Tacoma Public Utilities has attracted a potential renewable hydrogen producer for the electrofuel service pilot the utility's board approved at its Oct. 28 meeting that aims to support production of fuels with low-carbon content.

Approval of the pilot is pending before the Tacoma City Council, which will conduct hearings on the proposal in November and December. If approved, the rates would take effect April 15, 2021, and the pilot program would end in 2030.

Under the pilot, the utility would offer producers of electrofuel—synthetic fuels such as hydrogen that are typically made from electricity, water and air—a below-market tariff in exchange for curtailing consumption during price spikes or system strains up to 15 percent of the customer's annual consumption. Participation would be capped at 65 MW.

TPU board members lauded the pilot for advancing the municipality's climate goals and encouraging economic development.

Bonneville Environmental Foundation and an undisclosed private-sector partner plan to develop a 60 MW facility within Tacoma Power service territory to produce and store renewable hydrogen.

The utility already has done a system impact study for the project, Evan Ramsey, senior director of BEF's renewable energy programs, told Clearing Up. Tacoma has not guaranteed BEF's project will be in the pilot, but "we did help inform the structuring of the rate." He added that the group and its partner are close to securing land for the project, which should clear the way for publicly announcing the project before year's end.

A renewable hydrogen fueling station for the BEF effort is planned to be near Centralia, Wash., along Interstate 5. Money for it largely comes from a $1.9 million grant from the Centralia Coal Transition Board (CU No. 1975 [17]). Douglas County PUD will provide the renewable hydrogen.

Tacoma City Council must approve the pilot program, as well as rate changes and another new tariff recently approved by the TPU board for shore power.

The shore power rate aims to encourage electrification at the Port of Tacoma by making it easier for ships to plug in rather than use bunker fuel while in port.

The new tariff drops the existing demand charge in favor of a higher energy charge that makes billing easier, Erin Erben, Tacoma Power's assistant power section manager, told board members at their Oct. 28 meeting.

"I love all of this," board member Christine Cooley said. "It hits all the three Es and all the three Ps of sustainability—people, planet, prosperity and equity, economy and environment."

Replacing bunker fuel with electricity will also improve air quality, TPU board Chair Bryan Flint said.

The TPU board also opted at its Nov. 6 meeting to support gradual rate increases in the near future, citing ratepayer impacts if they held them steady throughout 2021 and followed that with steep rate increases to catch up with rising costs amid a pandemic economy.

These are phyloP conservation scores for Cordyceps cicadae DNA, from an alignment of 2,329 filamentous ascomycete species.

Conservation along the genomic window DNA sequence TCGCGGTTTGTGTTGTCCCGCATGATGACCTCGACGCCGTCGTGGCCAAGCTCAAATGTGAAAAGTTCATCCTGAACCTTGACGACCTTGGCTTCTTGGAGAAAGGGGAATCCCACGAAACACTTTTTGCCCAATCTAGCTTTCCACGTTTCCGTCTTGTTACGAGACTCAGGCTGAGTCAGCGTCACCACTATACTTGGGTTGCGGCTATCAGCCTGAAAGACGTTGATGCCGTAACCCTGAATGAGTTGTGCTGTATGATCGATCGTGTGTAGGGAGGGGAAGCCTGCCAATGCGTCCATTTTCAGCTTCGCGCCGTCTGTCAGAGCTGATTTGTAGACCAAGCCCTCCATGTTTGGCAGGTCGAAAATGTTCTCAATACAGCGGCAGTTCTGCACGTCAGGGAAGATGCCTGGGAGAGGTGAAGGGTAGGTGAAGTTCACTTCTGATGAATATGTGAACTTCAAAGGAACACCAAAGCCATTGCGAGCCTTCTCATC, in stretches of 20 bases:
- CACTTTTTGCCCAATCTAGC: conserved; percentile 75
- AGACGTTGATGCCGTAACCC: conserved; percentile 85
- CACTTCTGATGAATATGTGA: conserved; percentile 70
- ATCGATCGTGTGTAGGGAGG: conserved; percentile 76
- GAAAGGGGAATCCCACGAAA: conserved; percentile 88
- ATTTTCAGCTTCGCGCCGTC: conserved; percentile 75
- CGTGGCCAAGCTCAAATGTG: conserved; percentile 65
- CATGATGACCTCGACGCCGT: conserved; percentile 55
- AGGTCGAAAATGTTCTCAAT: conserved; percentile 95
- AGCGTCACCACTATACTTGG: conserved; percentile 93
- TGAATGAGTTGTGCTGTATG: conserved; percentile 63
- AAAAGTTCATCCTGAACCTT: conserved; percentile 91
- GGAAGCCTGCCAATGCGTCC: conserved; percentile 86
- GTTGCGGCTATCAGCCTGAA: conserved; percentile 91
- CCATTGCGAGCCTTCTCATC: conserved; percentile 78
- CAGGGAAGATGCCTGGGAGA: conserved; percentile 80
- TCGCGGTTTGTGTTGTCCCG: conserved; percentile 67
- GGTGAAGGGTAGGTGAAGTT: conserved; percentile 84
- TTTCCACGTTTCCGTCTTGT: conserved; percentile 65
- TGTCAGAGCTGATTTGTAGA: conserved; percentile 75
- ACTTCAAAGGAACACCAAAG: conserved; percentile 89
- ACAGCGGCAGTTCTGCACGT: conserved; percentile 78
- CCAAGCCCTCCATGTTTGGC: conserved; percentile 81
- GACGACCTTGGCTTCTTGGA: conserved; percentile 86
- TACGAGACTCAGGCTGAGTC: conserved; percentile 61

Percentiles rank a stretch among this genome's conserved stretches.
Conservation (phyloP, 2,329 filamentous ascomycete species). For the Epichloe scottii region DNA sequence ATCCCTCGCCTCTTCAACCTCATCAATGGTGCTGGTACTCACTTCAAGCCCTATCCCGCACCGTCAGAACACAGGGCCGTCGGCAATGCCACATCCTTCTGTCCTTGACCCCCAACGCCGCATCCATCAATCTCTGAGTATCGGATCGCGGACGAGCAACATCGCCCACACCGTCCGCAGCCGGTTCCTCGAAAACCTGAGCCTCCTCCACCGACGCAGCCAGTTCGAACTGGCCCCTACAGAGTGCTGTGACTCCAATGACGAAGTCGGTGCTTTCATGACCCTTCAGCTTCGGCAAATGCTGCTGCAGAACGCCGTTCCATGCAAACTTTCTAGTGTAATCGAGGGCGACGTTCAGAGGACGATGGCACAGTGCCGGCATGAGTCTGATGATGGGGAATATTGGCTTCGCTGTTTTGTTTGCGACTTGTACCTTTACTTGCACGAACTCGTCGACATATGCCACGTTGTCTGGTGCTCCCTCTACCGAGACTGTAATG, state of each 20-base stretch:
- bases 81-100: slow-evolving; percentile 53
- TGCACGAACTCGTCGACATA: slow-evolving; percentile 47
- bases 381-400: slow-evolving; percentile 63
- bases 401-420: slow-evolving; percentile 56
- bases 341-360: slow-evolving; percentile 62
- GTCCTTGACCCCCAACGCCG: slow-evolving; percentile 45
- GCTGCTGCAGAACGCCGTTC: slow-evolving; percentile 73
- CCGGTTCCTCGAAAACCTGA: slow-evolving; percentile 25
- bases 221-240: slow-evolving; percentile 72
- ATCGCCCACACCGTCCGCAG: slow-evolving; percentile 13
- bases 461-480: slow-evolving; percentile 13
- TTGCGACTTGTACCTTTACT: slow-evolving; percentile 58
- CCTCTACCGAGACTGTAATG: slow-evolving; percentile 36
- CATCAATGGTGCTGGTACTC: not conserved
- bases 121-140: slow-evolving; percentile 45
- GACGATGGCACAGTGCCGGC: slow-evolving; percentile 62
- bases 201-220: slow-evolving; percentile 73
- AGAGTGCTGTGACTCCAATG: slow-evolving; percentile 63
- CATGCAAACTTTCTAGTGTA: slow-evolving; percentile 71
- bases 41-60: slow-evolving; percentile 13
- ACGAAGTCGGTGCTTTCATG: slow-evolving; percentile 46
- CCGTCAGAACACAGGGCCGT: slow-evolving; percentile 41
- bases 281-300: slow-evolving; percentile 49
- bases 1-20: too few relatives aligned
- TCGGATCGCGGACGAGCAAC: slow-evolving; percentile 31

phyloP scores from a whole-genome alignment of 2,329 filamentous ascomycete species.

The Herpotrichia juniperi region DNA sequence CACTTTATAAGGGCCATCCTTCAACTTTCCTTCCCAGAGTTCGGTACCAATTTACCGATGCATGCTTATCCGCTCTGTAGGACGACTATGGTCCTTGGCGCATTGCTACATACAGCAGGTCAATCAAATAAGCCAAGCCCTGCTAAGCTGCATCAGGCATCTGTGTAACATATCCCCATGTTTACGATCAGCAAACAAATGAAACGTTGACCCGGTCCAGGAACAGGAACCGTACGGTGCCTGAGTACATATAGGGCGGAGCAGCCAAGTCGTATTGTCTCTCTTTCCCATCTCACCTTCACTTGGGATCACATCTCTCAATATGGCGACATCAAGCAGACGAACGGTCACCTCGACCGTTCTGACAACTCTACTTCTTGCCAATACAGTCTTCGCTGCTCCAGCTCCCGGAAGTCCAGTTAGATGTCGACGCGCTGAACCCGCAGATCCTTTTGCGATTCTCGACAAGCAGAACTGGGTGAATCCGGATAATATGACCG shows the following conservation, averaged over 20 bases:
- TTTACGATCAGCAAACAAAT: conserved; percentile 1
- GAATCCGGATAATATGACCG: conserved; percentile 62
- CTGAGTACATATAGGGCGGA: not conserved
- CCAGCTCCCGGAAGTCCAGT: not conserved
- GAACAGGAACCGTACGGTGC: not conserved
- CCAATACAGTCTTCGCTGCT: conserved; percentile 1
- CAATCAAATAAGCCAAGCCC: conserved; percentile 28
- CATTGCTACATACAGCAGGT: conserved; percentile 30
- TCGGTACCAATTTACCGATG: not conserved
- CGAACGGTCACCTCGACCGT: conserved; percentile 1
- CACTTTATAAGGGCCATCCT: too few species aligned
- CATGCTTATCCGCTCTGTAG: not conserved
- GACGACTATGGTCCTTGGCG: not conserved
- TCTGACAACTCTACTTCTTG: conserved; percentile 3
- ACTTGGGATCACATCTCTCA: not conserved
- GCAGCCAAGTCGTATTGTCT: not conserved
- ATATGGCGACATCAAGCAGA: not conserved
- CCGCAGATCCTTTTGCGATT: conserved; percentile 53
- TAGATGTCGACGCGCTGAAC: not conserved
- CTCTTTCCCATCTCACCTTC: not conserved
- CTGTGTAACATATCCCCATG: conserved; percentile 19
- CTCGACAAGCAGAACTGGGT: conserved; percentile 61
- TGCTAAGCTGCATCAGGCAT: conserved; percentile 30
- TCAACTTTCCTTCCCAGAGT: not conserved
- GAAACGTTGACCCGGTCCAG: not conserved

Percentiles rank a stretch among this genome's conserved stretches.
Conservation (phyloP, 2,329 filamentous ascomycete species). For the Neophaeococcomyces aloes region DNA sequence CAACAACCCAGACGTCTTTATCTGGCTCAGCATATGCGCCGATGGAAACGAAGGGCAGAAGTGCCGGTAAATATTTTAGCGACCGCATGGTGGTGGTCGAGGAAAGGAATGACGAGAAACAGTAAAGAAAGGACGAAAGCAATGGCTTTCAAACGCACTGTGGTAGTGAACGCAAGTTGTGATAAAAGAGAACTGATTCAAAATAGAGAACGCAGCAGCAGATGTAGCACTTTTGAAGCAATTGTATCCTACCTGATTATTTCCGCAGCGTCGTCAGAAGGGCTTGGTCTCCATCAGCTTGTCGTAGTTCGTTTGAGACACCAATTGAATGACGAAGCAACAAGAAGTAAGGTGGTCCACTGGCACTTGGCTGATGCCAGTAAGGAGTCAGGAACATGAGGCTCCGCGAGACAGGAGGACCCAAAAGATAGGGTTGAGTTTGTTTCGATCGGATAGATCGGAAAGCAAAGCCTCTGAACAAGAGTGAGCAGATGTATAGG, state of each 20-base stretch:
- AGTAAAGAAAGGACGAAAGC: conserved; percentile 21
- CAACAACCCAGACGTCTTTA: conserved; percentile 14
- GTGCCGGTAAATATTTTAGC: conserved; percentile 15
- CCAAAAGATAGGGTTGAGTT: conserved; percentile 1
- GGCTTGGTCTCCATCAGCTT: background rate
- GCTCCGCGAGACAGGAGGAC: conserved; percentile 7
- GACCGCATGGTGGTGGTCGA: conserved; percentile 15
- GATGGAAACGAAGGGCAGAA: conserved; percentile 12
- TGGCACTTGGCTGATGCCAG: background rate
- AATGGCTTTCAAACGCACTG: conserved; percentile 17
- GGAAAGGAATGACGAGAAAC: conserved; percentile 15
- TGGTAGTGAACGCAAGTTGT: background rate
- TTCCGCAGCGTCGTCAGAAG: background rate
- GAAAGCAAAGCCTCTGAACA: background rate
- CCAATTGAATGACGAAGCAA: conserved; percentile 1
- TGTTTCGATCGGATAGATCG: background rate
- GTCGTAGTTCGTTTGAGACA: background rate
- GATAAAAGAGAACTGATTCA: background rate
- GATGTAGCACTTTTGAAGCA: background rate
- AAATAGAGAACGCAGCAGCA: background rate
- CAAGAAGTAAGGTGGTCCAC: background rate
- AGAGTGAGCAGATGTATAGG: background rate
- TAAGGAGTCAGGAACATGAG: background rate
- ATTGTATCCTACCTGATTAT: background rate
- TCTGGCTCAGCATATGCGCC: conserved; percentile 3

"If we don't do it now, we're going to have to really pound the ratepayers later," TPU board member Mark Patterson said.

The muni's rates will go up by 1.5 percent starting April 1, 2021, followed by a 2-percent increase in 2022.

The increases apply across all rate classes and to fixed and variable costs. The increases are projected to bring in an additional $19 million in revenue over the two-year period. Tacoma Power initially asked for two 2-percent increases, one in 2021 and another in 2022. However, the utility opted to lower the first increase to 1.5 percent and use financial reserves and cost-cutting to cover the difference, projected to be about $4 million, according to staff presentations to the TPU board.

The utility already is juggling a $26.4 million shortfall in its 2019-2020 budget, and the COVID-19 pandemic has not helped. Since it hit in March, monthly retail loads through August have been lower than projected by between 1.8 percent and 5.8 percent.

Even using reserves, the utility still expects to have about 188 days' worth of cash in reserves, which was welcome news for Cooley.

"I don't think that the financial hardships are going to let up in the next couple years, so I just don't want to take the reserves for granted," she said.

The option not taken would have kept rates flat in 2021, followed by 4.5-percent annual increases through 2024 to catch up financially.

Editor's note: This story incorrectly stated that BEF is working with LADWP to convert one of the muni's coal-burning plants to a renewable hydrogen-fuel plant. The foundation is not involved with the project in any capacity.

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Contributing Editor

Dan has covered stories from Seattle to Tbilisi; spent time with the AP, Everett Daily Herald and Christian Science Monitor; and was twice a member of a team nominated for a Pulitzer Prize. He and his wife have three young children and live in Seattle.